Methods: data came from the Health and Employment After Fifty (HEAF) study, a large population cohort who provided questionnaire information about work and health at baseline and 2 annual follow-ups. Logistic regression was used to explore the association between psychosocial risk factors and loneliness at follow-up 2, with adjustment for loneliness at baseline, sex, age, self-rated health, living alone, and mental health diagnosis.

Results: of the initial 8134 participants, 4521 were working at baseline and provided data for this analysis. Of those, 507 (11.2%) were defined as lonely at 2 years’ follow-up. Exiting the workforce was not significantly associated with loneliness (OR=1.1, 95%CI: 0.7-1.7). However, negative psychosocial work factors predicted loneliness at follow-up. After mutual adjustment, lack of choice at work (OR: 1.5, 95%CI: 1.1-1.9), often lying awake worrying about work (OR: 1.4, 95%CI: 1.0-1.9) and perceived not coping with physical demands of the job (OR: 1.3, 95%CI: 1.0-1.7) were independent predictors, with associations robust to adjustment for demographic factors and health. Associations were only slightly altered when we restricted the sample to those who remained in work until the end of follow-up.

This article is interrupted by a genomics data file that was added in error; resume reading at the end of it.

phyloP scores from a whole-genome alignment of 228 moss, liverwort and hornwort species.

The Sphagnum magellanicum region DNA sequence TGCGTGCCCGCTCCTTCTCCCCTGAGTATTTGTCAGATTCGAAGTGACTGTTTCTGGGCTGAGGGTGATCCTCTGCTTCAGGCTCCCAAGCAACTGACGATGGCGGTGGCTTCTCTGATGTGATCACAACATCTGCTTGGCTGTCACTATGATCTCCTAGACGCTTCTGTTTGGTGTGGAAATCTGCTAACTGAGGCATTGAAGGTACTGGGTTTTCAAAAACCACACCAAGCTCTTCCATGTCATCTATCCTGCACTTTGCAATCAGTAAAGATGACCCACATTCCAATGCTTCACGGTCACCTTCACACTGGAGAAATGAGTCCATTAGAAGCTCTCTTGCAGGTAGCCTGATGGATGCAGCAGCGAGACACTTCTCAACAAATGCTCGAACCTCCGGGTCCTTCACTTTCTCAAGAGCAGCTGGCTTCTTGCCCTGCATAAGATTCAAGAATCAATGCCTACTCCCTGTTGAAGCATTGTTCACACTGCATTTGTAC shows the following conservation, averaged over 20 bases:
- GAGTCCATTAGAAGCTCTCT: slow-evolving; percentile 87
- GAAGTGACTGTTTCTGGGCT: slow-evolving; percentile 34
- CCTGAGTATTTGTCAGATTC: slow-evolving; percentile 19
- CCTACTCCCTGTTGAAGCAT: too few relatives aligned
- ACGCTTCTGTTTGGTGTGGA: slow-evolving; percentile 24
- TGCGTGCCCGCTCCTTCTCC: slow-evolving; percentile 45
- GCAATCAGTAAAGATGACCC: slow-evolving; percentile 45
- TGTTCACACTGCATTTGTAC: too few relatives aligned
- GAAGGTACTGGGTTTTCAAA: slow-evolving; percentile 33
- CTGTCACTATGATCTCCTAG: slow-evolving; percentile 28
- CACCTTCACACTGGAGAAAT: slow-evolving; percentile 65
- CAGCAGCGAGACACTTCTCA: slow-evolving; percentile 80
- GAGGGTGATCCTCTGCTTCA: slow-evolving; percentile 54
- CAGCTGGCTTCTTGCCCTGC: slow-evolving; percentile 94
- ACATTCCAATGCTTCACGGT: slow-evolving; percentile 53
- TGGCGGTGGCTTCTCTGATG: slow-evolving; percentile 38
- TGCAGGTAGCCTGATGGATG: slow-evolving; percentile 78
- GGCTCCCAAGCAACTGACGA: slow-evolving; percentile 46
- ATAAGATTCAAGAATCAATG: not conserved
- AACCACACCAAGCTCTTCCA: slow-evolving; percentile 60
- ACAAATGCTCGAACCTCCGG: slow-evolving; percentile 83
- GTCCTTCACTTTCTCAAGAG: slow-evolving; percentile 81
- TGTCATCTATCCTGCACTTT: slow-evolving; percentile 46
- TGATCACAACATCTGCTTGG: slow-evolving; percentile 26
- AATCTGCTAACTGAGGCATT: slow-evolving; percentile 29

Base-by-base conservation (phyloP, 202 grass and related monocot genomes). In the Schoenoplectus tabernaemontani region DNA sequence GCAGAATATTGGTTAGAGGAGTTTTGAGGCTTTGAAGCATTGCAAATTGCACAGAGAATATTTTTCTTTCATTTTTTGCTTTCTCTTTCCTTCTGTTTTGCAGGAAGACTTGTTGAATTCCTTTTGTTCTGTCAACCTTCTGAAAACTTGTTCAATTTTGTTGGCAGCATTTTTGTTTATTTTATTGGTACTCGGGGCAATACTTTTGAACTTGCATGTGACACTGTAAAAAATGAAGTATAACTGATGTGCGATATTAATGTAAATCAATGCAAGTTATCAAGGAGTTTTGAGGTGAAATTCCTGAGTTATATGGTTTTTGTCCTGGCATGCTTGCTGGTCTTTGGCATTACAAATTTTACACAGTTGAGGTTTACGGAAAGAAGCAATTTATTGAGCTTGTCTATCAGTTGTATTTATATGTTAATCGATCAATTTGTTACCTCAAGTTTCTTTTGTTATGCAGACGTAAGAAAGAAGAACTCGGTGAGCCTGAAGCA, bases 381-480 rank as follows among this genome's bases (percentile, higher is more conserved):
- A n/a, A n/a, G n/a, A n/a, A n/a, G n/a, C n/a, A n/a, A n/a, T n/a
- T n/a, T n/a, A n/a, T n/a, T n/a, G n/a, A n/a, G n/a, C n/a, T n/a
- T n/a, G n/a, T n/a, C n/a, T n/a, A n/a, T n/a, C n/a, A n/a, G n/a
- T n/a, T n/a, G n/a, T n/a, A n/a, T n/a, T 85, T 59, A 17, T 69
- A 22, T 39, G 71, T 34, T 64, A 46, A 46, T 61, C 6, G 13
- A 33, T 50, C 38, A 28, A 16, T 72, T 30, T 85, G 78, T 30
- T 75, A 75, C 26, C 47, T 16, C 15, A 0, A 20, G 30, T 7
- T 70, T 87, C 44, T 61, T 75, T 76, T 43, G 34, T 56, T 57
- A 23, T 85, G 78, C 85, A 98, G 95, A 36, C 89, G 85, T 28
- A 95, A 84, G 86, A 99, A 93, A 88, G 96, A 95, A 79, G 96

Conclusions: loneliness amongst middle-aged working adults is not predicted by permanent work exit but is predicted by individuals’ perceptions about their work. Provision of good-quality work, matched to the capacity of the older worker, could prevent loneliness.


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Accepted/In Press date: 9 March 2021

Identifiers

Local EPrints ID: 447741
URI: http://eprints.soton.ac.uk/id/eprint/447741
ISSN: 1471-2458
PURE UUID: c773155f-a5b6-492a-8948-e819ed481505
ORCID for Gregorio Bevilacqua: ORCID iD orcid.org/0000-0001-7819-1482
ORCID for Holly Emma Syddall: ORCID iD orcid.org/0000-0003-0171-0306
ORCID for E. Clare Harris: ORCID iD orcid.org/0000-0001-8037-566X
ORCID for Catherine Linaker: ORCID iD orcid.org/0000-0003-1091-9283
ORCID for Martin Stevens: ORCID iD orcid.org/0000-0002-6142-5278
ORCID for Cyrus Cooper: ORCID iD orcid.org/0000-0003-3510-0709
ORCID for Karen Walker-Bone: ORCID iD orcid.org/0000-0002-5992-1459

Catalogue record

Date deposited: 19 Mar 2021 17:31
Last modified: 29 Jul 2021 01:45

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Contributors

Author: Gregorio Bevilacqua ORCID iD
Author: Stefania D'Angelo
Author: Georgia Ntani
Author: E. Clare Harris ORCID iD
Author: Martin Stevens ORCID iD
Author: Cyrus Cooper ORCID iD